Tasting the Wines of Jose Maria da Fonseca, 2019 Releases

Tasting the Wines of Jose Maria da Fonseca, 2019 Releases

Jose Maria da Fonseca is one of those rarities we don’t see enough of in the U.S.: A Portuguese wine producer that makes red table wines (in addition to some sweet stuff). Established in 1834, J.M. da Fonseca now has vineyard holdings all across the country, and recently its head winemaker, Domingos Soares Franco, came to San Francisco to show off the winery’s wares — and share a lunch at one of the few Portuguese restaurants in the city, Uma Casa.

Thoughts on the six wines — including one especially prized sample he shared — follow.

2017 Jose Maria da Fonseca Periquita Reserva – Castelão (56%), Touriga Nacional (22%), Touriga Francesa (22%). This wine is surprisingly sweet, heavy with cherry and strawberry notes and backed by a light chocolate character. Fairly blunt and candylike, particularly on its sugary finish. B- / $15

2017 Jose Maria da Fonseca José de Sousa – Grand Noir (58%), Trincadeira (22%), Aragonês (20%). Spicy and peppery, this is the hot climate red I expected to see from J.M. da Fonseca today. Layers of earth and green herbs are prominent, with a slightly raisiny edge developing in time. Quite exciting and very drinkable, particularly at this price. A- / $20

2015 Jose Maria da Fonseca Domini Plus – Touriga Francesa (96%), Touriga Nacional (4%). Bold licorice notes and wet earth are complemented by significant barrel-driven notes. The wine is extremely dry and classic in the “big red” style favored by those with a steak in front of them. Franco calls this one his personal baby. A- / $45

Jose Maria da Fonseca Alambre Moscatel de Setúbal 20 Years Old – 100% Moscatel de Setubal. Did you know, moscatel is pronounced mushcatel, at least in Portugal? This fortified white wine (all the color comes from the barrel) has a significant tawny Port nose, but with a significant astringency that allows notes of lemongrass, ginger, and some fresh leather to peek through. Unlike in Port, “20 years old” means the youngest wine in the blend must be at least 20 years old. B+ / $70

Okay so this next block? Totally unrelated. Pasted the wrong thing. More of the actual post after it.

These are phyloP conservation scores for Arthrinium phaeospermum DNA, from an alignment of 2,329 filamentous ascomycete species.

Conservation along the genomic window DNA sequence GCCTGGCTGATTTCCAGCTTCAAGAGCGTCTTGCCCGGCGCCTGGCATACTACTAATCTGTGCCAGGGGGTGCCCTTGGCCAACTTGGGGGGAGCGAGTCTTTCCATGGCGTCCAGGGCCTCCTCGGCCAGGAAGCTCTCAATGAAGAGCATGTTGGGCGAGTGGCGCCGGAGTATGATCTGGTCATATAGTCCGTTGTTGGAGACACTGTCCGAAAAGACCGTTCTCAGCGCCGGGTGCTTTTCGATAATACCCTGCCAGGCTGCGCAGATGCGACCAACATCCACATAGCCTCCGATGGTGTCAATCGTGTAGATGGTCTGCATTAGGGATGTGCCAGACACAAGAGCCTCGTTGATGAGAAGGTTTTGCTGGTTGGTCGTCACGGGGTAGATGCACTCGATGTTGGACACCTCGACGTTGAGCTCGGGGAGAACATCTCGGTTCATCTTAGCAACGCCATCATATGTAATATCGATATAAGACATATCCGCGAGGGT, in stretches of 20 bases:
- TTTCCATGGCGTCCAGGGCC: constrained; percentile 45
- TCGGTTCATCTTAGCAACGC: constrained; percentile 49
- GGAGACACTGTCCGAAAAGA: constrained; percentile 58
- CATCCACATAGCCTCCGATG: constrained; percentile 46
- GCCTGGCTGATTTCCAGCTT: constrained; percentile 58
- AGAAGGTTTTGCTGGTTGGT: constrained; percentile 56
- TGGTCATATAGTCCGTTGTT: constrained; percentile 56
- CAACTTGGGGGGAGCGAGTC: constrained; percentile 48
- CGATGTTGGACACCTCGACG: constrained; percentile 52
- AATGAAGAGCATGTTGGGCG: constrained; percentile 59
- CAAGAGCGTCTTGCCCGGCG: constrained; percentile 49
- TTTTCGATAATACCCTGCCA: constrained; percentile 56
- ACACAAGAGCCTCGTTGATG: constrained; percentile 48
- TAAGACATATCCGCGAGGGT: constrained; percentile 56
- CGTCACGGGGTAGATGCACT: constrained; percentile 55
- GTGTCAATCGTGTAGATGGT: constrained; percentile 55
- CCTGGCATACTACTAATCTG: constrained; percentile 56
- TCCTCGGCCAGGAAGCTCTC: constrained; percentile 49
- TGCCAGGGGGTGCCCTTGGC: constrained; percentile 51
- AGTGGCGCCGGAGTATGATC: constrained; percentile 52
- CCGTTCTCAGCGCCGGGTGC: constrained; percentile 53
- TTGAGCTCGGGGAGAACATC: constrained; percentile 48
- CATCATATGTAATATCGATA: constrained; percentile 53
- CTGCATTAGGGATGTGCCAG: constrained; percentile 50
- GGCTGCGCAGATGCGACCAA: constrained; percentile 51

Jose Maria da Fonseca Alambre Moscatel de Setúbal 40 Years Old – Again 100% Moscatel. Quite austere, woody, and leathery, with notes of smoldering sage brush and a ton of fruit coming on strong behind it. The bracing sweetness of plump golden raisins is hard not to love. A / $150

1918 Jose Maria da Fonseca Moscatel – Soares smuggled this wine — which is still in the barrel, never bottled — via test tubes stashed in his luggage. At 101 years old, it’s the oldest wine I’ve ever encountered in my career as a drinks writer. As dark as black coffee, the wine indeed offers coffee bean on the nose, along with rich hazelnut notes and a lengthy, enduring dark/dried fruit character. While sweet, it’s also ripe and acidic, even finding room for some crisp green apple notes in the mix. One of the more delightful — if ever so brief — experiences in my wine-drinking career. A+ / $priceless


Christopher Null is the founder and editor in chief of Drinkhacker. A veteran writer and journalist, he also operates Null Media, a bespoke content creation company.

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